Students Don't Have Constitutional Right to Participate in Sports
John T. Wolohan
With the value of an athletic scholarship rising with the cost of tuition, the amount of time and money some parents are willing to devote to their children's athletic development — particularly in families where a scholarship is the only affordable route to attending college — is almost understandable. As a result, parents may be more likely to go to court to challenge any decision or action by a coach or school that might diminish the chance of a scholarship.
Fortunately for athletics administrators, while parents might like to believe otherwise, students do not have a constitutionally protected right to participate in high school sports. In the vast majority of cases, the courts have found no legal right to participate in interscholastic athletics, even for athletes good enough to earn athletic scholarships. Participation in athletics, the courts have held, is a privilege only. Therefore, school and athletics administrators have every right to suspend or bar athletes from competing on teams for any number of reasons, including alcohol and drug use.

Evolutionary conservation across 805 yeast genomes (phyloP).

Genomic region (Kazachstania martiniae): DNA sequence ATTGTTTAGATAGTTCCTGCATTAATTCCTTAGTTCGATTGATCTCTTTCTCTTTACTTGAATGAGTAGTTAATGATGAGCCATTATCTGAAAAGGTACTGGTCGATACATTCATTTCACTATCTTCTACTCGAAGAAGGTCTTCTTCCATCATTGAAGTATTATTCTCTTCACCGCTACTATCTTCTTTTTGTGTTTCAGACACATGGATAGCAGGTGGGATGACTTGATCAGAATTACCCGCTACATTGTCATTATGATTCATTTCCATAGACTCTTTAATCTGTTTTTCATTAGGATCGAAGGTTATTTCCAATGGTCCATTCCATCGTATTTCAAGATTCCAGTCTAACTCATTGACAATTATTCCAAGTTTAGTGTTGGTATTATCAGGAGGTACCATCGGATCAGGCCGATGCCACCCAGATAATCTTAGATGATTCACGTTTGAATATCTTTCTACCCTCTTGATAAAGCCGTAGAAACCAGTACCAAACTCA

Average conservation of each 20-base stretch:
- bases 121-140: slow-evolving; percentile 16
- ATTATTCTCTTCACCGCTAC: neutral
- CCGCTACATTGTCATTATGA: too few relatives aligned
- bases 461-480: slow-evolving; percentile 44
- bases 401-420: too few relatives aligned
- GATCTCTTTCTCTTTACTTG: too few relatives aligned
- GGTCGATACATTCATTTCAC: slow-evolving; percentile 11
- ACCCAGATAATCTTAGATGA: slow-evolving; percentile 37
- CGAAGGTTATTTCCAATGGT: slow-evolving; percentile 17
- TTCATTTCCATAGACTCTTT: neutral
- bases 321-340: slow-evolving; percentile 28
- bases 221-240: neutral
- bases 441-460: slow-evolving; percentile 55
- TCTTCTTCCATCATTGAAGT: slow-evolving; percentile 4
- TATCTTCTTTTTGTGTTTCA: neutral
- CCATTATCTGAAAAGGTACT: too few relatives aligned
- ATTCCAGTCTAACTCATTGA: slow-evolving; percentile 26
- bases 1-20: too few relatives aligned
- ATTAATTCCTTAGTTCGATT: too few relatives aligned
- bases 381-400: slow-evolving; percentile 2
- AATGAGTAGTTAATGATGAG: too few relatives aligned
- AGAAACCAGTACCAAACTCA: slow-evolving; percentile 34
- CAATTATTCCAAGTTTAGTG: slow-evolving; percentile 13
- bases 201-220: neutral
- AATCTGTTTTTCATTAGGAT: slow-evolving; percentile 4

That said, school and athletics administrators should nonetheless follow proper procedure when suspending or banning an athlete from sports. In particular, prior to meting out a suspension, proper due process requires that the athlete be given oral and written notice of the charges against him or her and, if he or she denies them, an explanation of the evidence the authorities have. The student should then be given an opportunity to refute the allegations against him or her to an impartial decision-maker — and, if necessary, the opportunity for an appeal.
At one Pennsylvania high school, being drunk and found carrying pot at a high school football game netted an underage student a 10-day suspension from school — and an even longer one from a school sports team. After 17-year-old Eric Burgey of Palmer Township was busted on Sept. 12, a school board committee recommended a 45-day ban from all extracurricular activities, which would have allowed Burgey, a member of the Easton Area High School wrestling team, to return to practice Dec. 9 and competition after Dec. 28. But on Nov. 20, the full school board barred him for the entire year, leading Burgey and his parents to sue the school district, saying that the full-year ban was unfair and would damage his prospects of earning a college wrestling scholarship, according to a report in the Morning Call of Allentown. On Dec. 11, just prior to a hearing on Burgey's request for an injunction that was to be held in Northampton County Court, the family decided to abandon its lawsuit.
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